“It was a way to connect outside of the online courses and share with classmates our different life experiences or different experiences in the field,” she said.
The HRMA chapter was able to bring together students from diverse backgrounds — from HR directors at Nike to coordinators building small startup teams — to network, seek advice and play to each other’s strengths.
“Doing this through the HR chapter and coming together for things that we feel passionate about was helpful,” Garcia explained.
Today, the HRMA has helped students do exactly that: connect and share information and experiences. It certainly helped cement Garcia in the USC world.
“If you want that community, then it’s extending your outreach. It’s messaging your classmates — maybe it’s email, maybe it’s LinkedIn. Maybe when you’re in a class, it’s pinging someone on the side to connect over something they said … It’s just about putting in the effort to be available and do more outreach to your other classmates and the faculty as well,” Garcia concluded.
“To the degree that it’s possible, say yes to everything.”
A major reason people return to school is to gain more clarity on the next steps in their career. That was the case for Bradley Jacob, who chose to obtain his Master of Public Administration (MPA) online at USC.
“I previously worked in finance, but I wanted to pivot toward work that was more mission driven. I wasn’t sure what that would look like, whether it was working in an elected official’s office or at a state or federal agency or on the consulting side. I wanted to approach this pivot from a place of strong academic understanding and practiced experience to enter this new career with a strong foundation to build off of,” he said.
The MPA online program worked for Jacob on many different levels, but like Garcia and Bolaños, he was concerned he wouldn’t forge strong bonds with his classmates or find his place in the USC community.
Ultimately, it was Jacob’s commitment to saying “yes” to every arising opportunity that led him to become director of external affairs at USC Graduate Student Government, a role that transformed his relationship with the university.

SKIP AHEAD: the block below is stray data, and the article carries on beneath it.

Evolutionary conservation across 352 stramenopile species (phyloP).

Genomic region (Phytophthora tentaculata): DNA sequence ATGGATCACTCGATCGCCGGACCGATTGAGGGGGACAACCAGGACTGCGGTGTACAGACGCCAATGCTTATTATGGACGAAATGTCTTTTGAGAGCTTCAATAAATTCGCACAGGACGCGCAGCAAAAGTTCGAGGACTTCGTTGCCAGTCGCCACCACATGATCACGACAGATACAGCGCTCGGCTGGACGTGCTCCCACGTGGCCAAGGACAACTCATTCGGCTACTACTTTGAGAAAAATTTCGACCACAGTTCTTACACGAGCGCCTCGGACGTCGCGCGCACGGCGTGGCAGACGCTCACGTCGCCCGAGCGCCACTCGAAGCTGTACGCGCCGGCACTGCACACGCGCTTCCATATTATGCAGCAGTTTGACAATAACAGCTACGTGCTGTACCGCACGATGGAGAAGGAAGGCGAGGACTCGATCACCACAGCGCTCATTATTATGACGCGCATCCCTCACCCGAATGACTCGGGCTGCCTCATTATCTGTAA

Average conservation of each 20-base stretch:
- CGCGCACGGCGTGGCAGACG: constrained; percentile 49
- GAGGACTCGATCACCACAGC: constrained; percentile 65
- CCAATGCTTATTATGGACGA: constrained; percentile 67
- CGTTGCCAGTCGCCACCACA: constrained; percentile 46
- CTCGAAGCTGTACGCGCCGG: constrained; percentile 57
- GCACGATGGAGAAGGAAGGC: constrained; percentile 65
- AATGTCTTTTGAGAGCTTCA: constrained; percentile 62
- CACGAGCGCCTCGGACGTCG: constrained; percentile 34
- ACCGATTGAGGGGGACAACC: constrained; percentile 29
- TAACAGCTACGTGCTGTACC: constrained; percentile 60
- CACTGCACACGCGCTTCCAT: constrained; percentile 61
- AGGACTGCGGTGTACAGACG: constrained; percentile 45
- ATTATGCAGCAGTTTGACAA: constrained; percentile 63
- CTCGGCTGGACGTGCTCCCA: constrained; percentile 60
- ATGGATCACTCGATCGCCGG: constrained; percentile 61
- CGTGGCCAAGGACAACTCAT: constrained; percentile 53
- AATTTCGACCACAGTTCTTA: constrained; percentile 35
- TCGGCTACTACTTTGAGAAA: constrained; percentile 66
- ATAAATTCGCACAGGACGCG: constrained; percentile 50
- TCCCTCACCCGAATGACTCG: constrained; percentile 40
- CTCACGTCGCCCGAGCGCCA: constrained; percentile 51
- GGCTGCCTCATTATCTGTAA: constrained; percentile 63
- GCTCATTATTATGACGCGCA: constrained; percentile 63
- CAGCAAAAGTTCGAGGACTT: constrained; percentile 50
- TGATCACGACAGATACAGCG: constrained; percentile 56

Although Jacob initially accepted the position to build out his policy portfolio, he quickly became dedicated to promoting initiatives that benefited the USC graduate school population at the “local, state and federal level.”
“I looked at it as a unique and pretty awesome opportunity to understand the needs of our constituency and try to navigate the various networks at each level of government to advance some of the issues that we were working on. It was a great experience for me, and I really feel fortunate to be part of the Trojan Family and network,” he explained.
The role allowed Jacob to connect with a multitude of fellow Trojans — whom he described as “very conscientious, highly capable and really driven to improve the lives of the student population” — and make lasting impacts on the university.
For other online students who are unsure how they can become involved with school initiatives and groups, his advice was simple: “To the degree that it’s possible, say yes to everything.”
“There’s a great opportunity at USC to join many different types of clubs and student-run groups that provide opportunities to meet people, work on initiatives that you care about and have the cachet of the USC name both on campus and off campus,” he said. “So, say yes to everything. For me, that philosophy led to so much.”
Learn more about USC’s online graduate programs today.